This is the seventh entry in a series about resuscitation of non-hibernating rodents from circulatory arrest at ultraprofound hypothermic and high subzero temperatures. After spending a few years on perfecting on Andjus’ technique for resuscitating rodents (rats and hamsters) from ultraprofound hypothermic and high subzero temperatures, Audrey Smith upped the ante and attempted the same feat in larger mammals. In her 1957 publication, “Problems in the resuscitation of mammals from body temperatures below 0 degrees C,” she detailed the results of such experiments performed on Dutch rabbits and small primates of the species Galago crassicaudatus agisymbanus.
Smith used a modified version of the closed vessel technique to anesthetize and initiate cooling in the rabbits, then placed them in ice water for further cooling. Respiration ceased between 13 and 21 degrees C and the heart stopped beating a couple of minutes later when temperatures were 3 or 4 degrees lower, at which point the rabbits were immersed in -5 degrees C baths. Due to larger body mass, it took much longer for deep body temperature in rabbits to drop from 15 to 10 degrees C than it had in hamsters, though the rabbits’ extremities froze quickly. Smith wished to avoid this discrepancy, so she attempted to speed cooling by injecting a cold, creamy saline and serum mixture into the stomach and rectum. Cooling was certainly faster, but unfortunately the gastric mucous membrane was damaged and sometimes the stomach ruptured, forcing her to abandon this method. Further investigation finally led her to determine that thoroughly wetting the undercoat to remove all insulating air from the fur and vigorously stirring the -5 degree bath led to a a fall in deep body temperature to the freezing point of plasma within 20 to 40 minutes of extremities freezing. Galagos were cooled similarly. Their extremities had been freezing for around 40 minutes by the time internal organs began to freeze.
James Lovelock built a larger microwave diathermy apparatus for Smith’s rabbit and primate experiments on the assumption that larger body masses simply needed more magnetronic power. Initial warming attempts resulted in severe superficial burns before the rest of the animal had been thawed. Compensating for this effect resulted in the next few animals’ visceras being cooked. Finally, a technique was determined for warming from -0.6 degrees to 10 or 15 degrees C within a minute.
Fifteen rabbits and two galagos underwent this treatment and resumed heartbeat and pink mucous membrane coloring when temperature reached around 15 degrees C. Between 20 and 30 degrees C they began breathing and diathermy and artificial respiration was stopped while gentle warming was continued under a heat lamp or in an incubator, while a few rabbits were left at room temperature. Smith describes the results:
Muscle tone improved and the animals made spontanous movements. Some of them, including the two galagos, sat up and moved around. Within about an hour, however, the reanimated rabbits and galagos all collapsed and died. At post mortem the only obvious lesion was a severe haemorrhage in the upper part of the stomach. This is the part of the stomach which secretes hydrochloric acid.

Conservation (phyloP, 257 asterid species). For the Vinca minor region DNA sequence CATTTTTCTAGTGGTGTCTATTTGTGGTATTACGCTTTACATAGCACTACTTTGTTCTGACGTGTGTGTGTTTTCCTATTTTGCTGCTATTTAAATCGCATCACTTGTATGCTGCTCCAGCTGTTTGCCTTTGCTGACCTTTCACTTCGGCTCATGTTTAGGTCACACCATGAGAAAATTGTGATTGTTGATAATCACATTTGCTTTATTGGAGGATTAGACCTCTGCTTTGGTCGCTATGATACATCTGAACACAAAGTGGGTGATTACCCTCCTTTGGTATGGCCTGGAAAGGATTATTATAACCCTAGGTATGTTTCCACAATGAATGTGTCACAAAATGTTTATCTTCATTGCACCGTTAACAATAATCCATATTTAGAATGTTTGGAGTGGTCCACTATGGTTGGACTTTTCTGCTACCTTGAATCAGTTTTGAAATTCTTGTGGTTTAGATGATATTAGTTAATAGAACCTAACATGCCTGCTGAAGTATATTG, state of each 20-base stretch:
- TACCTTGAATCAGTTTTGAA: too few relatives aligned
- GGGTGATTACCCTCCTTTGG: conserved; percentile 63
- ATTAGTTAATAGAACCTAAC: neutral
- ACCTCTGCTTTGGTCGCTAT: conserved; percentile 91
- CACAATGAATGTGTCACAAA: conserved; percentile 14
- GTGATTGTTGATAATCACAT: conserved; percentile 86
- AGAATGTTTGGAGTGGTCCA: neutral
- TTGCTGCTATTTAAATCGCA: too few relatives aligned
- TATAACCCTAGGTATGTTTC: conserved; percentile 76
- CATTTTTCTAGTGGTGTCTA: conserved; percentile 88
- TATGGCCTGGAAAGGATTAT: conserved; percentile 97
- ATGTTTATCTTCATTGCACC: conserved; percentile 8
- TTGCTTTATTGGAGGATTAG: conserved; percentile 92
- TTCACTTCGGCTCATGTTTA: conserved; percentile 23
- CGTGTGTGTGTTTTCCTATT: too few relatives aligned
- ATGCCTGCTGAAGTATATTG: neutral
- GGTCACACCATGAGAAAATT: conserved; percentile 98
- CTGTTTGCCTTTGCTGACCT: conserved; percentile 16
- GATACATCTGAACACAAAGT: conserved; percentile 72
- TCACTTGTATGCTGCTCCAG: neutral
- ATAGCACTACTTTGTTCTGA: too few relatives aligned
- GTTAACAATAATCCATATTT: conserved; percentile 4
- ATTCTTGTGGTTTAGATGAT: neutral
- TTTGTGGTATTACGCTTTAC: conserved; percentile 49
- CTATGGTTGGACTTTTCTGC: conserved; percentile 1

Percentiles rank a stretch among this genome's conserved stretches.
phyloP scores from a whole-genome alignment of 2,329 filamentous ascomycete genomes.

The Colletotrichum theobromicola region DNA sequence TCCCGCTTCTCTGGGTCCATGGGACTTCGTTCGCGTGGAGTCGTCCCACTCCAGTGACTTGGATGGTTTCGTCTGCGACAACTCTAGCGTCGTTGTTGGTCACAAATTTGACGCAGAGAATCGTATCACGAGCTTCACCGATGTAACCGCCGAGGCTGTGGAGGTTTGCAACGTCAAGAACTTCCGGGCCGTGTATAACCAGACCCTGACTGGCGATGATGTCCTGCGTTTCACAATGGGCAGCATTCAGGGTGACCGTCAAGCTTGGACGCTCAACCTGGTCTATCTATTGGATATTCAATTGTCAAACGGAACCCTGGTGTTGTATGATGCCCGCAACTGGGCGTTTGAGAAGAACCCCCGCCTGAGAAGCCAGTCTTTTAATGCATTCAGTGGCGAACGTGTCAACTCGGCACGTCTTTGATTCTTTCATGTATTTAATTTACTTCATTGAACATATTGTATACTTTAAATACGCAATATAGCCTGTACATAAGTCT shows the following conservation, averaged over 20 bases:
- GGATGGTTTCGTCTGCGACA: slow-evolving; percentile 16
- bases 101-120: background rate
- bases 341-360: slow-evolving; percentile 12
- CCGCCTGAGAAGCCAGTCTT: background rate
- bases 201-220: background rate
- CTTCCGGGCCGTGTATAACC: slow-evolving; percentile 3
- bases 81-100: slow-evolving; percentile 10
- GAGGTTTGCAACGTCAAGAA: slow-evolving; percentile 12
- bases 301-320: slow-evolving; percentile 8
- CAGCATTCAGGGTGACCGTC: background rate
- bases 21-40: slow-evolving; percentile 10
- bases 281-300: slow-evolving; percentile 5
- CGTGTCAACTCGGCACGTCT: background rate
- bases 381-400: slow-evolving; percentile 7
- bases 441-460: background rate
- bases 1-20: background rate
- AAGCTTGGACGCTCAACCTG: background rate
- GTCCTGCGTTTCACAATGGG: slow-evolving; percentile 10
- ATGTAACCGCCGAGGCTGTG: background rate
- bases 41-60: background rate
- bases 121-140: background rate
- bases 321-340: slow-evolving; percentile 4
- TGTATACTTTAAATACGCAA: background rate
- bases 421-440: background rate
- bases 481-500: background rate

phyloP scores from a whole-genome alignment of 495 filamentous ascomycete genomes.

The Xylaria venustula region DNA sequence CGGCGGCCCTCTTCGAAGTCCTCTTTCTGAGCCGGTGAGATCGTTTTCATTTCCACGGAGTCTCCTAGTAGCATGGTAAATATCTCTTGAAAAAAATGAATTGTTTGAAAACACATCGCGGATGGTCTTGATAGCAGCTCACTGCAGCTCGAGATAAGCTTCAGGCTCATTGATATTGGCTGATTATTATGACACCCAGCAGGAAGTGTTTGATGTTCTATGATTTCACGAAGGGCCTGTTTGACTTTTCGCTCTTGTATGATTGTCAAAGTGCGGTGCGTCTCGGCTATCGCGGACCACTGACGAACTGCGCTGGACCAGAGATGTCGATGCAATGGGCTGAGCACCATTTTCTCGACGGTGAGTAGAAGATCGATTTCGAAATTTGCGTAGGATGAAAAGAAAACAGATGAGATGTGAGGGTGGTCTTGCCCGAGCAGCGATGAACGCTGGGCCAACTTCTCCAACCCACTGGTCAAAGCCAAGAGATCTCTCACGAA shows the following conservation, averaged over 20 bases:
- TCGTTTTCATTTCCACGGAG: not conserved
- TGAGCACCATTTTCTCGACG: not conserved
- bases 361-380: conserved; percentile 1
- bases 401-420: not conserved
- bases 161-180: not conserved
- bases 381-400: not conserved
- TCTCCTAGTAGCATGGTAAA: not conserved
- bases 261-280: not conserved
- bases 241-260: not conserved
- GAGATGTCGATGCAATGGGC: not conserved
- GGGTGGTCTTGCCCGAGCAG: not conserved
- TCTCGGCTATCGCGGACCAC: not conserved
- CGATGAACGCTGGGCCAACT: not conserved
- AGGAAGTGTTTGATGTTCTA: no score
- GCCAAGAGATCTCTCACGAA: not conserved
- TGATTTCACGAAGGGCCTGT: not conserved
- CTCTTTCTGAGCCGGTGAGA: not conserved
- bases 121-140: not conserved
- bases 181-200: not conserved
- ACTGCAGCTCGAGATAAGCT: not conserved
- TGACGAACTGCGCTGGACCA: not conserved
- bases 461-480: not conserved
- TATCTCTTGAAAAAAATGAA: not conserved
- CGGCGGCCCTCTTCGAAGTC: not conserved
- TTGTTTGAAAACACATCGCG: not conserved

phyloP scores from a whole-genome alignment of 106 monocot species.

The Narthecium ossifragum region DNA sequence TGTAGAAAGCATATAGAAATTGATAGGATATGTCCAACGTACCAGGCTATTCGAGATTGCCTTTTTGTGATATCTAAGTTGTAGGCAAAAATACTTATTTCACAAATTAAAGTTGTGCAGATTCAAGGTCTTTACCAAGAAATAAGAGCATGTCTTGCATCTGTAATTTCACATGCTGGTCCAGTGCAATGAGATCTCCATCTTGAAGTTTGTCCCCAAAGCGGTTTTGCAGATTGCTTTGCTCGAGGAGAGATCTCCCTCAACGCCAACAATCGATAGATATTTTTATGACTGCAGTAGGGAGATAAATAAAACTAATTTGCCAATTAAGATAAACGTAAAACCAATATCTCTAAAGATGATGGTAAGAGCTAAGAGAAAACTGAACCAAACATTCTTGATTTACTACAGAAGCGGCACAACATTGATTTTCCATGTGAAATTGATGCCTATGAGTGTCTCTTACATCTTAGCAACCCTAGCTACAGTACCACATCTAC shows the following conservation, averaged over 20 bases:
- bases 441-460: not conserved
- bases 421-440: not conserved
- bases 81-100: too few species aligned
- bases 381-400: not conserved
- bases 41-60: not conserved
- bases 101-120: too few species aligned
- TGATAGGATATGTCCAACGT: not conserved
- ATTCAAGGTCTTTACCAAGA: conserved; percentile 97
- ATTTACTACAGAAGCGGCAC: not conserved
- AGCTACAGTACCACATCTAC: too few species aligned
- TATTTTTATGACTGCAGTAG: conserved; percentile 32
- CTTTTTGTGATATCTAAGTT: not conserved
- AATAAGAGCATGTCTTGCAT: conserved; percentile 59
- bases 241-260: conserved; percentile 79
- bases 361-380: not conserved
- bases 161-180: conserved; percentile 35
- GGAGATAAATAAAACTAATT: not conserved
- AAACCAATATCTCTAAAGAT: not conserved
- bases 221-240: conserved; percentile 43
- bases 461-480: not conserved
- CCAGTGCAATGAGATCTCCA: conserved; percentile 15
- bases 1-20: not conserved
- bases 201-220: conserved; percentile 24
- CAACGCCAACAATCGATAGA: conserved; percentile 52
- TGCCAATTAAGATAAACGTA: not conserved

Smith had noticed similar lesions in the stomachs of hamsters she had frozen which had died shortly after resuscitation, also from the acid-secreting portion of the stomach. She theorized that lowering body temperature disabled the function of mucous-secreting cells (which protect the stomach from acid) by increasing their permeability to hydrochloric acid and causing the acid in the stomach to diffuse and injure blood vessels. Smith tested this theory by neutralizing stomach acid with sodium bicarbonate during cooling but before freezing. This time, after resuscitation, there was no sign of gastric hemorrhage. Sadly, the rabbits undergoing this treatment still did not live more than 4 hours, and two galagos which seemed to make an excellent recovery died within 24 hours. Though their stomachs were normal, these animals were found to suffer from pulmonary edema and one had bloody fluid in the duodenum and jejunum.
Other topics investigated and reported within her manuscript were the effects of freezing on the hamster placenta and studies on the isolated heart. Observations made on the placentas of hamsters frozen on the 9th, 10th, and 11th days after fertilization of the egg (when the hamster placenta undergoes rapid growth and freezing disrupts foetal development) indicated that bleeding may also be induced by circulatory disorders. Smith speculated that it may be due to derangement of cardiac muscle tissue itself.
This compelled her to experiment on isolated hamster hearts. Interestingly, although whole hamsters did not survive freezing for 3 hours, isolated hamster hearts resumed beating for several hours when perfused in vitro after freezing for 3 hours. She also found that the isolated rat heart recovered completely after freezing at -2 degrees C for 1 hour, but failed to recover from temperatures below -5 degrees C. Further investigations involving perfusion of hamster hearts with glycerol led to resumed beating of hearts after lowering to -20 degrees C, many of which established a regular beat. These results indicated that the heart may not have been the limiting factor in resuscitating whole animals from subzero temperatures, and that improved methods of cryoprotection might be developed for resuscitation of whole animals from subzero temperatures.